The path to successful SD-WAN implementation

The path to successful SD-WAN implementation

By Ross Duke, Technical Director, MLL Telecom

Today’s changing network landscape means enterprise organisations in the public and private sectors increasingly require managed network providers. These must be capable of offering not only network design, consultancy and monitoring, but also the technical knowledge and skills necessary for managing emerging and future technologies. The implementation of SD-WAN is a prime example. 

On paper, the SD-WAN virtual architecture means enterprises now have more scope for optimising MPLS while also leveraging less expensive broadband and wireless/LTE connections for securely and cost-effectively connecting users to applications. This can help drive ‘internet first’ agendas.  

However, while there are undoubtedly several key benefits to an organisation taking the SD-WAN route, these can’t all be realised without first having an in-depth knowledge of the technology itself as well as WANs in general. SD-WAN is not a plug and play solution – despite the claims of technology vendors over the years.   

Certainly, running SD-WAN as an overlay on top of MPLS is a compelling approach but getting the configuration right – and right for your traffic and use-cases – becomes more critical than ever. This is why, in the managed-network space, we are seeing more organisations looking to the providers to run and operate SD-WAN networks, but delegating access to provide customer-permitted changes. 

This can offer the best of both worlds whereby the IT department can make their own changes quickly and easily, usually through a GUI, while always knowing they have the safety net of the MSP to fall back on. Furthermore, in these times of embracing new ways of working, having the flexibility of designing complex networks that allow the right people to access the right data – securely and efficiently – makes SD-WAN unbeatable.

There are several more benefits to be achieved through an effective SD-WAN deployment, including reduced downtime with instantaneous failover between redundant WAN circuits, and enhanced overall network performance by routing specific applications based on their characteristics over the most suitable and best performing WAN link. Moreover, SD-WAN paves the way to migrate easily with minimal disruption between different WAN access technologies ie FTTC to FTTP. Being able to natively aggregate bandwidth across multiple WAN links to improve performance but without the need for constant manual tuning is another key advantage, as is defining site types and pushing configurations/policies to sites from central controllers which significantly improves deployment rollout timescales.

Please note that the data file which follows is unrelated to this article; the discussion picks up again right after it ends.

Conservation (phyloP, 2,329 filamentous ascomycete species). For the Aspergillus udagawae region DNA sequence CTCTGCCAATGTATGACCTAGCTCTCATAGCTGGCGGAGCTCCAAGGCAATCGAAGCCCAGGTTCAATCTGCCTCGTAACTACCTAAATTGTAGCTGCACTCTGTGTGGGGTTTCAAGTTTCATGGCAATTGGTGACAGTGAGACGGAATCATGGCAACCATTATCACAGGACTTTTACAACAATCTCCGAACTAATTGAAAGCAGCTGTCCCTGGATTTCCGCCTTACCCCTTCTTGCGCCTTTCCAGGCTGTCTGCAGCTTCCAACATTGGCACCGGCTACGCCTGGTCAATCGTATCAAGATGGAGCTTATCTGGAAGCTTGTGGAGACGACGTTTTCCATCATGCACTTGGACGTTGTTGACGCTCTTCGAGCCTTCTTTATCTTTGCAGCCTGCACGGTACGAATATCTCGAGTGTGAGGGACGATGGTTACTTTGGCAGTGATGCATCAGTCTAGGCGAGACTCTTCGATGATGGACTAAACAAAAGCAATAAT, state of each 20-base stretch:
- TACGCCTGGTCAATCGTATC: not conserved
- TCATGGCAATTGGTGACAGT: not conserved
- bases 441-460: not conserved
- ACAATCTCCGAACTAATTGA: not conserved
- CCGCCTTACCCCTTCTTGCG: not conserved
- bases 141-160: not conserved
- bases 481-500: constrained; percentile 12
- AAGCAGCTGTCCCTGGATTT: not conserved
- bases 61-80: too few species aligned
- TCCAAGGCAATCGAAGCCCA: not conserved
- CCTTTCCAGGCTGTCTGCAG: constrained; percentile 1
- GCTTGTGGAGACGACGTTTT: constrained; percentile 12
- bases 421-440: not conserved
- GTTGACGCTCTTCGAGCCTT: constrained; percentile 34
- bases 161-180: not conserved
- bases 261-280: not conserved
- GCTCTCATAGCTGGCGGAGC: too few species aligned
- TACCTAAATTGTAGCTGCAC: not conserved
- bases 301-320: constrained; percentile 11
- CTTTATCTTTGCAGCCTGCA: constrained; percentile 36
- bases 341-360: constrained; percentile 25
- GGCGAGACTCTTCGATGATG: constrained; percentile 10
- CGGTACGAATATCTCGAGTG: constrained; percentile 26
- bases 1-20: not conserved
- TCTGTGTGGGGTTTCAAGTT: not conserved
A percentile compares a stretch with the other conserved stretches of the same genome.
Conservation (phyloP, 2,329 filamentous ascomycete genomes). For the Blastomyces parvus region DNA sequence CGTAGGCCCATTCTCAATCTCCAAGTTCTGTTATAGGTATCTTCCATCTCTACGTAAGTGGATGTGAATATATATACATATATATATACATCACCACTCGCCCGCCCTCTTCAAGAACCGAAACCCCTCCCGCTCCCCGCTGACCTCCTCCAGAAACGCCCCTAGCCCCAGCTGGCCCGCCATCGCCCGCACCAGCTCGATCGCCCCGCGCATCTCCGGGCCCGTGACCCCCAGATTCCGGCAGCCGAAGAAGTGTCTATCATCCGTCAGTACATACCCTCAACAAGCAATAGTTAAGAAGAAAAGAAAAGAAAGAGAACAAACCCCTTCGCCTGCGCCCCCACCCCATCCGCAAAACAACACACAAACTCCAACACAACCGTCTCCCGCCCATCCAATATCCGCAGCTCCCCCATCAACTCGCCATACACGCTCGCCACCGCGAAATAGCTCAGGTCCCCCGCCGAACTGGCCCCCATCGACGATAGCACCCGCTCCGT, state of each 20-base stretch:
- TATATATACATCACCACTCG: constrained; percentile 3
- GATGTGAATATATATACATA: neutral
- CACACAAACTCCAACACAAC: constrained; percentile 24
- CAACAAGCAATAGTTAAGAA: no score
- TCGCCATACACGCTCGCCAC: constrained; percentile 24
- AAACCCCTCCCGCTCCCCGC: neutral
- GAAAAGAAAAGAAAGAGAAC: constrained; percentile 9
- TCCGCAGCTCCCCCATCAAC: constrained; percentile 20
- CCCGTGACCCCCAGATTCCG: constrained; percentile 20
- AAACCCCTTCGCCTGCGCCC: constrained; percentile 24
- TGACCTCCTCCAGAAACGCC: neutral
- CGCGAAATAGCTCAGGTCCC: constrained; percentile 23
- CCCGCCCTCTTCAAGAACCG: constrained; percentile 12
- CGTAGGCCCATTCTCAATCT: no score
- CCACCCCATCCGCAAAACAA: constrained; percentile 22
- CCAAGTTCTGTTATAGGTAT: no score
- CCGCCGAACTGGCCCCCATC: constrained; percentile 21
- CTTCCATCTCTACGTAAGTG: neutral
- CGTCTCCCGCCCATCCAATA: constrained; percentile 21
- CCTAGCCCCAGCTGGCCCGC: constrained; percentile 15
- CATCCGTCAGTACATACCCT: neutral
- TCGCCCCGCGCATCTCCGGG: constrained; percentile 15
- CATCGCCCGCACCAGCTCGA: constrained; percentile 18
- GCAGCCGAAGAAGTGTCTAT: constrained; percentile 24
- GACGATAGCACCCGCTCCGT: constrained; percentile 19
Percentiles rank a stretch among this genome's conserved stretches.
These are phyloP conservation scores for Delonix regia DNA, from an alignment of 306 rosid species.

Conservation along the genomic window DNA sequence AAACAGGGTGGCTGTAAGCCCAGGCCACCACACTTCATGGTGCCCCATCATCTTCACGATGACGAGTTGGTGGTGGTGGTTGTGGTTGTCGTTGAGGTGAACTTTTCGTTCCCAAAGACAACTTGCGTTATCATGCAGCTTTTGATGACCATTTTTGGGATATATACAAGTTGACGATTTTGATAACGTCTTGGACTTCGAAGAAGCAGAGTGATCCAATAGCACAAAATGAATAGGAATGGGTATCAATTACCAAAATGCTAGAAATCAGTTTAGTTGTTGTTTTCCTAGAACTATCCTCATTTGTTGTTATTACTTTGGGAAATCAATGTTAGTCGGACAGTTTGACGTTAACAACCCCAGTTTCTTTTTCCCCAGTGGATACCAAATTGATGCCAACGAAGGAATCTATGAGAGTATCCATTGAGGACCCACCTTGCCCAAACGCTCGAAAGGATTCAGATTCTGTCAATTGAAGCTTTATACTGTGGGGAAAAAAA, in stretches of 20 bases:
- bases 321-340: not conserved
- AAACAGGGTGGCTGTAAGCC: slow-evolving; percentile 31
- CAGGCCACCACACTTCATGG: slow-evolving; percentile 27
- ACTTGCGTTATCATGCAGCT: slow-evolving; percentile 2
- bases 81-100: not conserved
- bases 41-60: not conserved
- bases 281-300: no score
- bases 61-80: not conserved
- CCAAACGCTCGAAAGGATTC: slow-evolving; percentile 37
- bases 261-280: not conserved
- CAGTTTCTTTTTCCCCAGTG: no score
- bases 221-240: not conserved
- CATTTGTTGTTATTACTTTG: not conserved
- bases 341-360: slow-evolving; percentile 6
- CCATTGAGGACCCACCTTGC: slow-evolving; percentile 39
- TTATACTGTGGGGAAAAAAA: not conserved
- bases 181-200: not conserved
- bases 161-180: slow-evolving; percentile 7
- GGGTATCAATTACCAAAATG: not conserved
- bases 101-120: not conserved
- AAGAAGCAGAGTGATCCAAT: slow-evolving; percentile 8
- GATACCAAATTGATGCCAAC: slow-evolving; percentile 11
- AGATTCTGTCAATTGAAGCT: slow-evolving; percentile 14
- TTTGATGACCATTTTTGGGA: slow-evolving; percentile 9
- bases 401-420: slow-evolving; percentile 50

SD-WAN’s powerful reporting also allows IT deeper insights into what their networks are doing, not just samples of data showing the volume of traffic being consumed. They can see which users, applications or websites are consuming bandwidth, building a detailed picture over time in ways that just weren’t available before outside of using expensive network performance orchestration tools.

However, it cannot be stressed enough that the successful delivery of SD-WAN solutions is completely dependent on having an in-depth understanding of WAN and SD-WAN technology – either in-house or by utilising a technology partner experienced in delivering these solutions.

This is due to various factors influencing the implementation. For example, many building blocks exist to create any SD-WAN solution including underlays, overlays, orchestration tools and application-based routing policies. These components have inter-dependencies on each other in respect of the order in which they are implemented and must be considered and accounted for at the design phase.

There are also several considerations on how the SD-WAN solution will integrate with the LAN, for example, if multiple overlays are provided in the SD-WAN fabric, how will these hand off to the LAN? Alternatively, and perhaps in addition, if Secure Access Services Edge (SASE) is to be used and integrated with the SD-WAN solution, how does an organisation assess local versus centralised breakout to the internet and what are the pros/cons of each approach?  Moreover, how is the security policy of the organisation considered as part of this design process?

In summary, the case for rolling out SD-WAN as part of any network infrastructure is now at the stage where enterprise organisations should be asking “why not?” over “why?” but at the same time, successful delivery is highly dependent on fully understanding both WAN and SD-WAN technology. 

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